Wednesday, March 17, 2010
Week 14: Two Conferences
Pictured here is the Rockwood Palace Resort and Spa, where one of two Conferences we attended last week was held. Located in the city of Udaipur, in the state of Rajasthan (3 hours on the air from where we live in Kerala), the Rockwood really was like a Palace. Spacious rooms, huge swimming pool, fancy meals with unending desserts, and even unlimited alcohol (on some days) were part of the package that Fulbright Scholars from all over India were treated to for three days and four nights. Your tax money at work?
While a few others shared my discomfort regarding such fancy accomodations, most enjoyed the ``good life`` to the max -- thinking little about what ``good`` should mean. As U.S. citizens, are we entitled to a life of luxury in a world where over 1/3 of humanity lives on less than $2/day (and half of those subsist on slow starvation diets)? If not entitled, should we enjoy such a life when it is given to us for even a few days? I confess to having enjoyed it some... So is there then hypocracy in the gap between my basic values and my actions? YES. Admitting this, my perfectionist personality leaves me with a bittersweet taste.....
One afternoon I escaped from the over-stimulation of continuous 1-15 minute presentations from intellectually brilliant people and met Malik, an auto-rickshaw driver. Malik is Muslim, with a family of four to feed and provide for on a net income of about $5/day. Well off by Indian standards, he has learned passable English over the years by providing transportation to tourists. Udaipur is a city full of historic Rajput palaces, lakes, museums, and amazing artwork. He seemed more than a little surprised when I asked him to take me anywhere he might like, really anywhere. So it was that I enjoyed two hours talking with him while he introduced me to his Mosque and several (including Hindu) friends. At one such stop, an employee of one of his friends had a major seizure in which he lost consciousness and bit his tongue with the blood staining his shirt. I felt very good about my role in the medical emergency and worked with others to help the person successfully through the crisis of this day. Even so, returning to the Rockweeod Palace to the Fulbright Conference, I knew that this man`s seizures would likely continue untreated by any doctor, as the modest cost of medications would almost certainly be beyond his income to purchase....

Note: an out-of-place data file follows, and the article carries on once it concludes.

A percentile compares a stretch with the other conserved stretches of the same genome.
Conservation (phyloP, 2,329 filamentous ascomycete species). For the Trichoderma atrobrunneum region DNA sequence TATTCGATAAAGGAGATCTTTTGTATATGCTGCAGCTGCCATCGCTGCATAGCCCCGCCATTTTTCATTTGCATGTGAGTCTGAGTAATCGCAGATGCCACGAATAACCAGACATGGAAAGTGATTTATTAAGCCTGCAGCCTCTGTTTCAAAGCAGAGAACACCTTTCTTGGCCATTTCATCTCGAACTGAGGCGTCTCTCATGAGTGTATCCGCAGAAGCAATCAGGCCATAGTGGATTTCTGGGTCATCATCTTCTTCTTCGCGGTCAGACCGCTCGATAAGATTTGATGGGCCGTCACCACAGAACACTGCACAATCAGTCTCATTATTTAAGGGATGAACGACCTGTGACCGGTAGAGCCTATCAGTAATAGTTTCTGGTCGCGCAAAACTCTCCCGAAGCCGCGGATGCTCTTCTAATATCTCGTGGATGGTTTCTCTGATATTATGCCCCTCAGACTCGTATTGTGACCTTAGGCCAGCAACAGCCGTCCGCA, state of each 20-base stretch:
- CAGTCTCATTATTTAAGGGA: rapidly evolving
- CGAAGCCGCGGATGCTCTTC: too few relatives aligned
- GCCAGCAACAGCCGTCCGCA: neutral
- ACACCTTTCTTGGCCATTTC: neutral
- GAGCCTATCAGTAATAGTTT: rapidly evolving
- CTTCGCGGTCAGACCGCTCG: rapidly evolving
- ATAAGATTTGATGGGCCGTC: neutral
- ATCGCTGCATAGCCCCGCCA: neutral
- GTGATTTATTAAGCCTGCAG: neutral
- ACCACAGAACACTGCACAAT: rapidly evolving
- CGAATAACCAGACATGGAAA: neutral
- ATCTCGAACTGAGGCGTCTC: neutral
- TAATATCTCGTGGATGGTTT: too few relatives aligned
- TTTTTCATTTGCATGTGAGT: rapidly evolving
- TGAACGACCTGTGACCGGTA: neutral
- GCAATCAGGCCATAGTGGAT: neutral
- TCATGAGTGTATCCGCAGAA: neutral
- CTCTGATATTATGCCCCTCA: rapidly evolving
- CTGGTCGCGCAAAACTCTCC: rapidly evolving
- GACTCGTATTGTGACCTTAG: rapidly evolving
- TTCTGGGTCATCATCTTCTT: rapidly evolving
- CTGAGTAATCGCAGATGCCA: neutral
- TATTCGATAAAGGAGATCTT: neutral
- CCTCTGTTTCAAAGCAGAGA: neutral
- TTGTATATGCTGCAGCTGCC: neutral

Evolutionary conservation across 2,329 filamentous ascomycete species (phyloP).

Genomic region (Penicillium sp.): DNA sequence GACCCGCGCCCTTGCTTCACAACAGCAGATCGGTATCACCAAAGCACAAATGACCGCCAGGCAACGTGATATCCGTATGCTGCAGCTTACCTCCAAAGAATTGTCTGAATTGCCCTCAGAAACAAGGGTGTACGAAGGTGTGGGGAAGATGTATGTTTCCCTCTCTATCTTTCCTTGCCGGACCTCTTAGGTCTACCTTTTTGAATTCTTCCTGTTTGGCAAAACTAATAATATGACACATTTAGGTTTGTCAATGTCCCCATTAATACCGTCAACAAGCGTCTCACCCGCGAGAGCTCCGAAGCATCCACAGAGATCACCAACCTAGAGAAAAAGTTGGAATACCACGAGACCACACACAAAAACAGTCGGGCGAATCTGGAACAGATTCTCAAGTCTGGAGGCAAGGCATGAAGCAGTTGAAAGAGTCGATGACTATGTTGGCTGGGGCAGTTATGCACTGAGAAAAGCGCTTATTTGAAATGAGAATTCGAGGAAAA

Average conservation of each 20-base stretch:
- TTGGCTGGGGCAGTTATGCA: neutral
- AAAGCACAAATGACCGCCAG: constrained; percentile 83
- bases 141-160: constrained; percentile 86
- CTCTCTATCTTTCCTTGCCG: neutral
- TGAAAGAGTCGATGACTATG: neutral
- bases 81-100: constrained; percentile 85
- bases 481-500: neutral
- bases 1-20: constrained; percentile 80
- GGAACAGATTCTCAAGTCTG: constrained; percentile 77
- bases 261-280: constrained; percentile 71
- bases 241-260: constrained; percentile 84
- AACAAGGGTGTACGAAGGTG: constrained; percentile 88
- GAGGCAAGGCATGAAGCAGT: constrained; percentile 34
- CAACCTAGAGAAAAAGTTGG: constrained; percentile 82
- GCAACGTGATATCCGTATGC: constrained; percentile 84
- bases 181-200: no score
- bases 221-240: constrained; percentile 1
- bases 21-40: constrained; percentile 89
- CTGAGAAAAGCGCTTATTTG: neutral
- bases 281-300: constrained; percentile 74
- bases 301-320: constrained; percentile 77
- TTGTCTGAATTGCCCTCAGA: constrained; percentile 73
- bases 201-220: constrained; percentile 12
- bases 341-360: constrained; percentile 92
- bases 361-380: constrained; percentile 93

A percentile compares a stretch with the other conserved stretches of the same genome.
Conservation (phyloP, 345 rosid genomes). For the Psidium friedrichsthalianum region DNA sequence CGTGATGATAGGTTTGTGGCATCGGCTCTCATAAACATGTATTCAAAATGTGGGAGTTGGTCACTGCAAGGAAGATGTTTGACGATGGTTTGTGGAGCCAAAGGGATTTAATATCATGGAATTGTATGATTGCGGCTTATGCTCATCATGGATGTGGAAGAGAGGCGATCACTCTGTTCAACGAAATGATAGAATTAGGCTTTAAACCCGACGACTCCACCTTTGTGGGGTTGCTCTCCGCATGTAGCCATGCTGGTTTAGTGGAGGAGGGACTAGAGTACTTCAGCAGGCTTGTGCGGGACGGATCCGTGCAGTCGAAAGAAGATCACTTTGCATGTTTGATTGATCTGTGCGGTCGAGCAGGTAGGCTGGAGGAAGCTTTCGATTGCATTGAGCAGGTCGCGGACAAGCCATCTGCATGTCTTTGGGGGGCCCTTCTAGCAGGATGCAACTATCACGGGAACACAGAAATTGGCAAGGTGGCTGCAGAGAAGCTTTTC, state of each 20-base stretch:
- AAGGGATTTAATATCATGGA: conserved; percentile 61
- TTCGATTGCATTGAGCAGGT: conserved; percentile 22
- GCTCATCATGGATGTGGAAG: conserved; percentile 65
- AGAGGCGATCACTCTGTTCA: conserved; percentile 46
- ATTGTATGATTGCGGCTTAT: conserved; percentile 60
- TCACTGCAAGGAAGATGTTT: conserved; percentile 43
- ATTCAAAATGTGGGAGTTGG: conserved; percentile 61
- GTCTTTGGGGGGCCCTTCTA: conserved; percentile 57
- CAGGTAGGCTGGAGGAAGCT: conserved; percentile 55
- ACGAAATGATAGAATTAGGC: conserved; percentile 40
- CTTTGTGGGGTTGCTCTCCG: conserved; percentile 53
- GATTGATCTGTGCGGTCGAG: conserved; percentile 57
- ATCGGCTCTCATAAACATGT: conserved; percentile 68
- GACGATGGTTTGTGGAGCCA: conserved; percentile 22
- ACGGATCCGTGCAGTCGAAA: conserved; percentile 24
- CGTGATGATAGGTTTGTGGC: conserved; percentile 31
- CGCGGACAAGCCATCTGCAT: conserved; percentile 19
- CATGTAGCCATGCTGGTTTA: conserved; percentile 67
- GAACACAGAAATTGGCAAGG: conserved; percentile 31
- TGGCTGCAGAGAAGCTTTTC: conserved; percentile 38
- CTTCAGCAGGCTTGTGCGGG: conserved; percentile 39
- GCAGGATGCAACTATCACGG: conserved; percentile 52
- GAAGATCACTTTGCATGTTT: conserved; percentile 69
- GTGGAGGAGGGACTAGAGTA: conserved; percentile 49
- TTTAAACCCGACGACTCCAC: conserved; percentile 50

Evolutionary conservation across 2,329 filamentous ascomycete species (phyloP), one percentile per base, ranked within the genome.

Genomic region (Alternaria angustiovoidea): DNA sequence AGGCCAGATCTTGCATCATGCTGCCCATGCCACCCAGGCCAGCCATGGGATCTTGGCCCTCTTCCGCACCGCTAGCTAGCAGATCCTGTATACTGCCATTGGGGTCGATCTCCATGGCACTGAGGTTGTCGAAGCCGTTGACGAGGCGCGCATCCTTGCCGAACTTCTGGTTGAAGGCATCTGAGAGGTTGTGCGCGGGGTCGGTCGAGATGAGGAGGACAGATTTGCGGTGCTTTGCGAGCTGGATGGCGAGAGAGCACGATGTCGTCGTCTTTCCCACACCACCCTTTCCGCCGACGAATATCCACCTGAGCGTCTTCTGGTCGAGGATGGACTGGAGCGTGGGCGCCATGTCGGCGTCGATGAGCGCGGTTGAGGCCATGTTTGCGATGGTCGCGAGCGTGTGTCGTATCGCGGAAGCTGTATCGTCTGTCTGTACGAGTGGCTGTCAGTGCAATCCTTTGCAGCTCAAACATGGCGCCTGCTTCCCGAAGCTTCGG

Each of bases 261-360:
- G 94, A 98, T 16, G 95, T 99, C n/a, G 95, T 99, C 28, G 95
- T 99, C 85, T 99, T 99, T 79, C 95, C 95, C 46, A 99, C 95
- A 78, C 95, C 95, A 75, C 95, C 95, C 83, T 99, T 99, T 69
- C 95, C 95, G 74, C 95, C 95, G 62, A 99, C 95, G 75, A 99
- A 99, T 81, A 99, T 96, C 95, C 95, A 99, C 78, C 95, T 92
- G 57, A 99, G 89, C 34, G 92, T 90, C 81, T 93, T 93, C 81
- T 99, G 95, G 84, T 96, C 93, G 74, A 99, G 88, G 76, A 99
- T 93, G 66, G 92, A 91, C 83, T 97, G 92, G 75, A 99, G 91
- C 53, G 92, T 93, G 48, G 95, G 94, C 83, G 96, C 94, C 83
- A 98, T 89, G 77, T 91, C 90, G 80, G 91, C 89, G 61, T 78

On March 11th morning we departed by automobile from Udaipur to Ahmadabad (in the state of Gujarat). Our driver was Mr. Singh, a Hindu with two pierced ears (like me) indicating his kshatriya (warrior) family heritage. Our 5 hour trip cost 5,750 rupees (about $120) -- which was cheap, considering we had five passengers in the car (including two students living in Ahmadabad who joined Kris, Shaman, and I free of charge). Train tickets for the five of us would have cost more! Still, getting to know Mr. Singh (plus a little math) informed me that he would earn only 200 rupees for his full day of driving (5 hours with us, then 5 hours to return to his family in Udaipur). He was very happy that my tip (not customary) doubled his income for the day from less than $5 to about $9. Was that generous? Even considering the fact that $1 here really carries a purchasing power of $4, could we in the U.S. cover our family expenses for $36/day? How about less than $4? (as over 100 million people in India have
inclomes of under $1/day)???
In Ahmadabad I was one of six (supposedly) expert speakers at an International Conference on Global Warming. Invited primarily due to the status given to Fulbrighters (and maybe a little related to my expertise regarding Gandhi and my serving on the national committee of the U.S. Green Party), I shared the limelight with people like the Governor of Gujarat and a retired India Supreme Court Justice. Crazy, huh? They may have thought so -- as I was the only major speaker at the Conference who was very critical of Globalization (Free Trade) and its supporters (Prime Minister Monmohan Singh and President Obama). This surprised many in the audience of 350, though quite a few expressed gratitude for my comments in private. Most middle-class Indians are quite supportive of free trade policies, though they are aware of the increasing economic disparity it has so far produced. Many believe that the benefits will eventually trickle down -- while others (including Gandhi) do not share this faith.
The real highlights of our three days in Ahmadabad included a 6-hour visit with my Indian sister Dina Patel, residing at the Gandhi Ashram Guest House (where I previously resided for a week in 1972!), and being able to join in a 2-mile walk commemorating the 80th anniversary of the Salt March which began from Gandhi Asram on March 12, 1930. Over 1,000 people participated in the walk this year, with me being (as far as I could see) the only caucasian face. It was a spiritual experience for me, reinforcing my evolving view that inter-related crises in ecology, economic globalization, and militarism require a global independence movement today. Starting with baby steps myself, I intend to be more of a nonviolent soldier in my lifestyle as well as in my public life.
From the Rockwood Palace and a medical emergency, to a Global Warming Conference and commemorating the largest civil disobedience campiagn in the history of the world -- it has been a week full of too many experiences to easy digest. Hopefully this next week will allow time for reflection. Those who may have read this entry are most welcome to share their thoughts with me. How shall we live with ourselves? with others? -- and with more humor than I have shared here!!!! In next weeks` entry I will seek to discuss more of the funny side to some of our life experiences.